July 7 (Bloomberg) -- Southern euro-region countries need debt relief to revive economic growth and creditors should pay the cost, said Hans-Werner Sinn, head of the German-based Ifo economic institute.
The Asian financial crisis that started in 1997 was resolved with debt forgiveness rather than by drawing on taxpayers’ money, providing a model that European policy makers should use, Sinn said in an interview.
“Households and companies are over-indebted, banks are over-indebted, states are over-indebted and national central banks are over-indebted” within the euro system, Sinn said in Berlin on July 2. “It’s not nice for the creditor to recognize that he won’t get his money back, but the sooner he faces the truth, the better.”
Sinn’s stance reflects misgivings in Germany about euro-area bailouts that began in 2010 with Greece, European Central Bank steps to boost lending to companies and households and the decision by political leaders, including German Chancellor Angela Merkel, to keep the currency union whole.
Italy’s debt rose to 2.15 trillion euros ($2.9 trillion) in April, approaching outstanding borrowing of top credit-rated Germany at the end of 2013. Greece’s debt, now mainly in the hands of public creditors, is 175 percent of gross domestic product while more than a quarter of the workforce is jobless.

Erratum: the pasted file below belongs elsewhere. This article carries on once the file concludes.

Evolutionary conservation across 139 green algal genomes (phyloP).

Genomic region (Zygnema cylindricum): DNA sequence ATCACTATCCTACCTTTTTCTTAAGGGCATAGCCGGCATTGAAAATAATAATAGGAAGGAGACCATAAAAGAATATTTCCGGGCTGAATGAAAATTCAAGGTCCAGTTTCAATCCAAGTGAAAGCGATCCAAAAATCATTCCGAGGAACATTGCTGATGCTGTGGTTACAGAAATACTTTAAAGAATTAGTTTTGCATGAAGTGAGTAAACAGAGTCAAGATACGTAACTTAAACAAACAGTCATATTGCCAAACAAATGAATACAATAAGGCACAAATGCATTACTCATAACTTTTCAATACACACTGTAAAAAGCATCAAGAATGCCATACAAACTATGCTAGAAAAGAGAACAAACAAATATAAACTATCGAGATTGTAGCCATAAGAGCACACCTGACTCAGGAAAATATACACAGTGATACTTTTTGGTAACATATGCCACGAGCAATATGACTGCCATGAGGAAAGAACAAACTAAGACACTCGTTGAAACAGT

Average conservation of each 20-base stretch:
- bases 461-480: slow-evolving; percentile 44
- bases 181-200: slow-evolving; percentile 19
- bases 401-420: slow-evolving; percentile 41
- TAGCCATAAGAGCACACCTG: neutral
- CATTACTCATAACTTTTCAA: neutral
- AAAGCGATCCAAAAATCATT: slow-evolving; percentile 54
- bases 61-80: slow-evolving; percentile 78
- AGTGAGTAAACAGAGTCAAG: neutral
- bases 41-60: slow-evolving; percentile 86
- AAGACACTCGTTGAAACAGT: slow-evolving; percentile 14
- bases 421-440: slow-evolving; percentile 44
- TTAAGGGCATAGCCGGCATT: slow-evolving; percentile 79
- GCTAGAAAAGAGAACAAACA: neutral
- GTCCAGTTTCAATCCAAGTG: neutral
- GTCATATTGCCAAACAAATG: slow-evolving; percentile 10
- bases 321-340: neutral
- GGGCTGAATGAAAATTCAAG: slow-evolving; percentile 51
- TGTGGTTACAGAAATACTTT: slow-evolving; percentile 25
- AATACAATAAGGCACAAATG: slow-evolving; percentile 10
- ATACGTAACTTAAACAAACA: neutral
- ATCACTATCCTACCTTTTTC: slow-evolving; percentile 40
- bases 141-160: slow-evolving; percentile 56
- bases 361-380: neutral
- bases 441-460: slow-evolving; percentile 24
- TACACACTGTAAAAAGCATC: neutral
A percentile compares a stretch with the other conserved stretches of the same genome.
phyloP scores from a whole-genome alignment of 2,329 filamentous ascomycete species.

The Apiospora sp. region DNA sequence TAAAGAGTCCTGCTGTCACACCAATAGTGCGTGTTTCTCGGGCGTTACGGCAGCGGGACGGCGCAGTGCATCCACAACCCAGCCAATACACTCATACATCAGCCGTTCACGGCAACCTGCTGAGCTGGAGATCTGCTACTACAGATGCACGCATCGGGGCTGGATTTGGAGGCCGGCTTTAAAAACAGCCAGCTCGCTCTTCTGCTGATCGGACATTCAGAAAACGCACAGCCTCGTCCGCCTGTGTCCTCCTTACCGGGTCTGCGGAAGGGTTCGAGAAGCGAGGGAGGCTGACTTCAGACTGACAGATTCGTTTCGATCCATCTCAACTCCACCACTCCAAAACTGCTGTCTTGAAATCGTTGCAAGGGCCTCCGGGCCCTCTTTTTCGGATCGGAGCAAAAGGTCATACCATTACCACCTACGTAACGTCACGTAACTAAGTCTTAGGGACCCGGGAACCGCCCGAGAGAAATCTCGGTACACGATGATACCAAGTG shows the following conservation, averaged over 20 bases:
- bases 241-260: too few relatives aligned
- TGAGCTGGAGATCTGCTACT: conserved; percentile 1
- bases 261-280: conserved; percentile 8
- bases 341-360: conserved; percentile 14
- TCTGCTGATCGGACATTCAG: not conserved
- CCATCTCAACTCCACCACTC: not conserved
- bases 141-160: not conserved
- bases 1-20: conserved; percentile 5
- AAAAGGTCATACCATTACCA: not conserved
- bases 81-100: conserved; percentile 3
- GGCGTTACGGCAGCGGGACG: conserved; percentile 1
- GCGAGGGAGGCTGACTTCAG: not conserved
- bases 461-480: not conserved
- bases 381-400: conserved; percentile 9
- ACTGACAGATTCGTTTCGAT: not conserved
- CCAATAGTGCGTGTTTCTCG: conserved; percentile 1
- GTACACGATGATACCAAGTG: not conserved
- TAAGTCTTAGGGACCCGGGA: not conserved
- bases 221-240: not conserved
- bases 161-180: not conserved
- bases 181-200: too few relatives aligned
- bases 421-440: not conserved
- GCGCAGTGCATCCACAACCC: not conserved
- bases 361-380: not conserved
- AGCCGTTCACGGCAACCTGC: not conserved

With debt burdens at “almost unbearable” levels, “we need a debt conference in Europe to grant partial debt relief to the southern countries,” Sinn said. “This has to be negotiated jointly, since it involves several countries.”
The currency area’s southern members have failed to cut prices and costs as much as they need to regain competitiveness and while slowing inflation there shows adjustment is under way, talk of deflation in the euro area is misplaced, Sinn said.
ECB President Mario Draghi has repeatedly said policy makers are willing to buy debt from securitized loans to government bonds to prop up inflation. He’ll start to buy asset-backed securities within a year, according to more than three-quarters of respondents in a Bloomberg Monthly Survey.
Removing toxic loans from banks’ balance sheets would help make lenders fit for the stress test the ECB is running until October, said Sinn, whose institute is based in Munich. Yet the ECB doesn’t have a mandate to channel investment to parts of the economy where they wouldn’t otherwise flow, he said.
“The issue of possible deflation dangers is being used to prepare a policy of quantitative easing by the ECB that serves not only to combat deflation, but also to save the banks,” Sinn said. “But that raises the question of whether the bank is even allowed to do this, or whether it should.”
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